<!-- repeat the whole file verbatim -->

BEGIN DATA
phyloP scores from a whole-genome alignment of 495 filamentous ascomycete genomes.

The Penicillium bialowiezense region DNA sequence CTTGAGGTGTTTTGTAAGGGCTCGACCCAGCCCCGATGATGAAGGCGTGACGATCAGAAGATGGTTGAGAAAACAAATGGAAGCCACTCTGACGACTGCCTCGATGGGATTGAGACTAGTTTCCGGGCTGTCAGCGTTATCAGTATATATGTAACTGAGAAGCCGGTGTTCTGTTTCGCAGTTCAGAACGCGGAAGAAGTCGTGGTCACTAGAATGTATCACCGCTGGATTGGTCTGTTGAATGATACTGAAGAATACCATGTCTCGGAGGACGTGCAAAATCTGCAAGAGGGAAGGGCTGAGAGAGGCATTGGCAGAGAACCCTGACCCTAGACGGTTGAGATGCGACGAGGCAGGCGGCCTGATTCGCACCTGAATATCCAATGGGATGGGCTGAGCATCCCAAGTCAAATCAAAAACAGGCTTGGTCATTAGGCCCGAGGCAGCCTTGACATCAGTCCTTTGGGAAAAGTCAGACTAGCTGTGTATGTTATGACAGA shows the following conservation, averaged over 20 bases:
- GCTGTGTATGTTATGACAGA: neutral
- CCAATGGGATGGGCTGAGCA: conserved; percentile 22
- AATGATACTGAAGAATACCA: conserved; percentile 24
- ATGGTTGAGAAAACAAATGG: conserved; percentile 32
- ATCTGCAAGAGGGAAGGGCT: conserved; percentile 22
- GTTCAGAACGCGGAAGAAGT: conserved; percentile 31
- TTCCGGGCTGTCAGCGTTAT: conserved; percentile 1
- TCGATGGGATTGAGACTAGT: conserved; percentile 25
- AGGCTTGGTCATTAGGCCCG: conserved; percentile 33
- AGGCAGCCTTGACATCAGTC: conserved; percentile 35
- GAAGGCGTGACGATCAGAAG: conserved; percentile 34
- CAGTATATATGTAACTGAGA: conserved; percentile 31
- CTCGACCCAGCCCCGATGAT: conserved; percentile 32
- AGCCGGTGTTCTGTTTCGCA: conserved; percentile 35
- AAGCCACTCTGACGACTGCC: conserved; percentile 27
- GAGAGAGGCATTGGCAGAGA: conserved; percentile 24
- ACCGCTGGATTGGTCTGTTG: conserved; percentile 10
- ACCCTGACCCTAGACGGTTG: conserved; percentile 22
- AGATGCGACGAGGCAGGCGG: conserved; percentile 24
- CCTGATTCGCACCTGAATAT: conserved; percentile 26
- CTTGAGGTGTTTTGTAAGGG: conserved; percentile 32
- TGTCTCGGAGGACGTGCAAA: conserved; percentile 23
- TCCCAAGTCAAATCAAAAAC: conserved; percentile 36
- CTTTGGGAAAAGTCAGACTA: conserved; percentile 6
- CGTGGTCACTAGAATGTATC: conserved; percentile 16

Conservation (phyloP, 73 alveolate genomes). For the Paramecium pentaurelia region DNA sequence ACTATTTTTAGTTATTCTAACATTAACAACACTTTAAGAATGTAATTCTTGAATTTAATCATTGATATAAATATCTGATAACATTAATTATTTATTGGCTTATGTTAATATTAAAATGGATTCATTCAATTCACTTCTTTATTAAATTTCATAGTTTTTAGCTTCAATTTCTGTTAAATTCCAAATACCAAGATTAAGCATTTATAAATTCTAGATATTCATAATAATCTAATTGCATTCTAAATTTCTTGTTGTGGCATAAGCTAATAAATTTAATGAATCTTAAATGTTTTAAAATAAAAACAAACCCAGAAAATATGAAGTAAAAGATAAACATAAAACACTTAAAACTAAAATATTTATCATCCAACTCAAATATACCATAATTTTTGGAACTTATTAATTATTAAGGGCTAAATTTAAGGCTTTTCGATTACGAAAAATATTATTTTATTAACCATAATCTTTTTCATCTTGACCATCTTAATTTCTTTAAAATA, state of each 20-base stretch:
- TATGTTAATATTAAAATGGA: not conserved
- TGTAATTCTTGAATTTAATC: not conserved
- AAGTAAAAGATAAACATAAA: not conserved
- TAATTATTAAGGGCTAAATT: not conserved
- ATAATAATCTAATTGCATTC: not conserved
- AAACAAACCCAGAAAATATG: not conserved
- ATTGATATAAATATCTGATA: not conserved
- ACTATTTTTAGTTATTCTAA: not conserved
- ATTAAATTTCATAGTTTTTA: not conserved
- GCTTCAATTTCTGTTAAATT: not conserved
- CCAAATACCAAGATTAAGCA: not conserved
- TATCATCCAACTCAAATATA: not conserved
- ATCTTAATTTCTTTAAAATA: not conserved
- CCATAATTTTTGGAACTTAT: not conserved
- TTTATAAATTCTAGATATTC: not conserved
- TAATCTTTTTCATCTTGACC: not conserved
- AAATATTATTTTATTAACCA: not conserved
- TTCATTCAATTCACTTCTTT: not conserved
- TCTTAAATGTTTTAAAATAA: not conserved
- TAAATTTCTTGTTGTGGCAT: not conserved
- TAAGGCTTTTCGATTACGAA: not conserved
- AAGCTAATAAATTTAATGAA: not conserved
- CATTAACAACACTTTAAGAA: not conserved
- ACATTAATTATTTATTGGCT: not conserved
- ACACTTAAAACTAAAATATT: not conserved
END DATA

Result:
phyloP scores from a whole-genome alignment of 495 filamentous ascomycete genomes.

The Penicillium bialowiezense region DNA sequence CTTGAGGTGTTTTGTAAGGGCTCGACCCAGCCCCGATGATGAAGGCGTGACGATCAGAAGATGGTTGAGAAAACAAATGGAAGCCACTCTGACGACTGCCTCGATGGGATTGAGACTAGTTTCCGGGCTGTCAGCGTTATCAGTATATATGTAACTGAGAAGCCGGTGTTCTGTTTCGCAGTTCAGAACGCGGAAGAAGTCGTGGTCACTAGAATGTATCACCGCTGGATTGGTCTGTTGAATGATACTGAAGAATACCATGTCTCGGAGGACGTGCAAAATCTGCAAGAGGGAAGGGCTGAGAGAGGCATTGGCAGAGAACCCTGACCCTAGACGGTTGAGATGCGACGAGGCAGGCGGCCTGATTCGCACCTGAATATCCAATGGGATGGGCTGAGCATCCCAAGTCAAATCAAAAACAGGCTTGGTCATTAGGCCCGAGGCAGCCTTGACATCAGTCCTTTGGGAAAAGTCAGACTAGCTGTGTATGTTATGACAGA shows the following conservation, averaged over 20 bases:
- GCTGTGTATGTTATGACAGA: neutral
- CCAATGGGATGGGCTGAGCA: conserved; percentile 22
- AATGATACTGAAGAATACCA: conserved; percentile 24
- ATGGTTGAGAAAACAAATGG: conserved; percentile 32
- ATCTGCAAGAGGGAAGGGCT: conserved; percentile 22
- GTTCAGAACGCGGAAGAAGT: conserved; percentile 31
- TTCCGGGCTGTCAGCGTTAT: conserved; percentile 1
- TCGATGGGATTGAGACTAGT: conserved; percentile 25
- AGGCTTGGTCATTAGGCCCG: conserved; percentile 33
- AGGCAGCCTTGACATCAGTC: conserved; percentile 35
- GAAGGCGTGACGATCAGAAG: conserved; percentile 34
- CAGTATATATGTAACTGAGA: conserved; percentile 31
- CTCGACCCAGCCCCGATGAT: conserved; percentile 32
- AGCCGGTGTTCTGTTTCGCA: conserved; percentile 35
- AAGCCACTCTGACGACTGCC: conserved; percentile 27
- GAGAGAGGCATTGGCAGAGA: conserved; percentile 24
- ACCGCTGGATTGGTCTGTTG: conserved; percentile 10
- ACCCTGACCCTAGACGGTTG: conserved; percentile 22
- AGATGCGACGAGGCAGGCGG: conserved; percentile 24
- CCTGATTCGCACCTGAATAT: conserved; percentile 26
- CTTGAGGTGTTTTGTAAGGG: conserved; percentile 32
- TGTCTCGGAGGACGTGCAAA: conserved; percentile 23
- TCCCAAGTCAAATCAAAAAC: conserved; percentile 36
- CTTTGGGAAAAGTCAGACTA: conserved; percentile 6
- CGTGGTCACTAGAATGTATC: conserved; percentile 16

Conservation (phyloP, 73 alveolate genomes). For the Paramecium pentaurelia region DNA sequence ACTATTTTTAGTTATTCTAACATTAACAACACTTTAAGAATGTAATTCTTGAATTTAATCATTGATATAAATATCTGATAACATTAATTATTTATTGGCTTATGTTAATATTAAAATGGATTCATTCAATTCACTTCTTTATTAAATTTCATAGTTTTTAGCTTCAATTTCTGTTAAATTCCAAATACCAAGATTAAGCATTTATAAATTCTAGATATTCATAATAATCTAATTGCATTCTAAATTTCTTGTTGTGGCATAAGCTAATAAATTTAATGAATCTTAAATGTTTTAAAATAAAAACAAACCCAGAAAATATGAAGTAAAAGATAAACATAAAACACTTAAAACTAAAATATTTATCATCCAACTCAAATATACCATAATTTTTGGAACTTATTAATTATTAAGGGCTAAATTTAAGGCTTTTCGATTACGAAAAATATTATTTTATTAACCATAATCTTTTTCATCTTGACCATCTTAATTTCTTTAAAATA, state of each 20-base stretch:
- TATGTTAATATTAAAATGGA: not conserved
- TGTAATTCTTGAATTTAATC: not conserved
- AAGTAAAAGATAAACATAAA: not conserved
- TAATTATTAAGGGCTAAATT: not conserved
- ATAATAATCTAATTGCATTC: not conserved
- AAACAAACCCAGAAAATATG: not conserved
- ATTGATATAAATATCTGATA: not conserved
- ACTATTTTTAGTTATTCTAA: not conserved
- ATTAAATTTCATAGTTTTTA: not conserved
- GCTTCAATTTCTGTTAAATT: not conserved
- CCAAATACCAAGATTAAGCA: not conserved
- TATCATCCAACTCAAATATA: not conserved
- ATCTTAATTTCTTTAAAATA: not conserved
- CCATAATTTTTGGAACTTAT: not conserved
- TTTATAAATTCTAGATATTC: not conserved
- TAATCTTTTTCATCTTGACC: not conserved
- AAATATTATTTTATTAACCA: not conserved
- TTCATTCAATTCACTTCTTT: not conserved
- TCTTAAATGTTTTAAAATAA: not conserved
- TAAATTTCTTGTTGTGGCAT: not conserved
- TAAGGCTTTTCGATTACGAA: not conserved
- AAGCTAATAAATTTAATGAA: not conserved
- CATTAACAACACTTTAAGAA: not conserved
- ACATTAATTATTTATTGGCT: not conserved
- ACACTTAAAACTAAAATATT: not conserved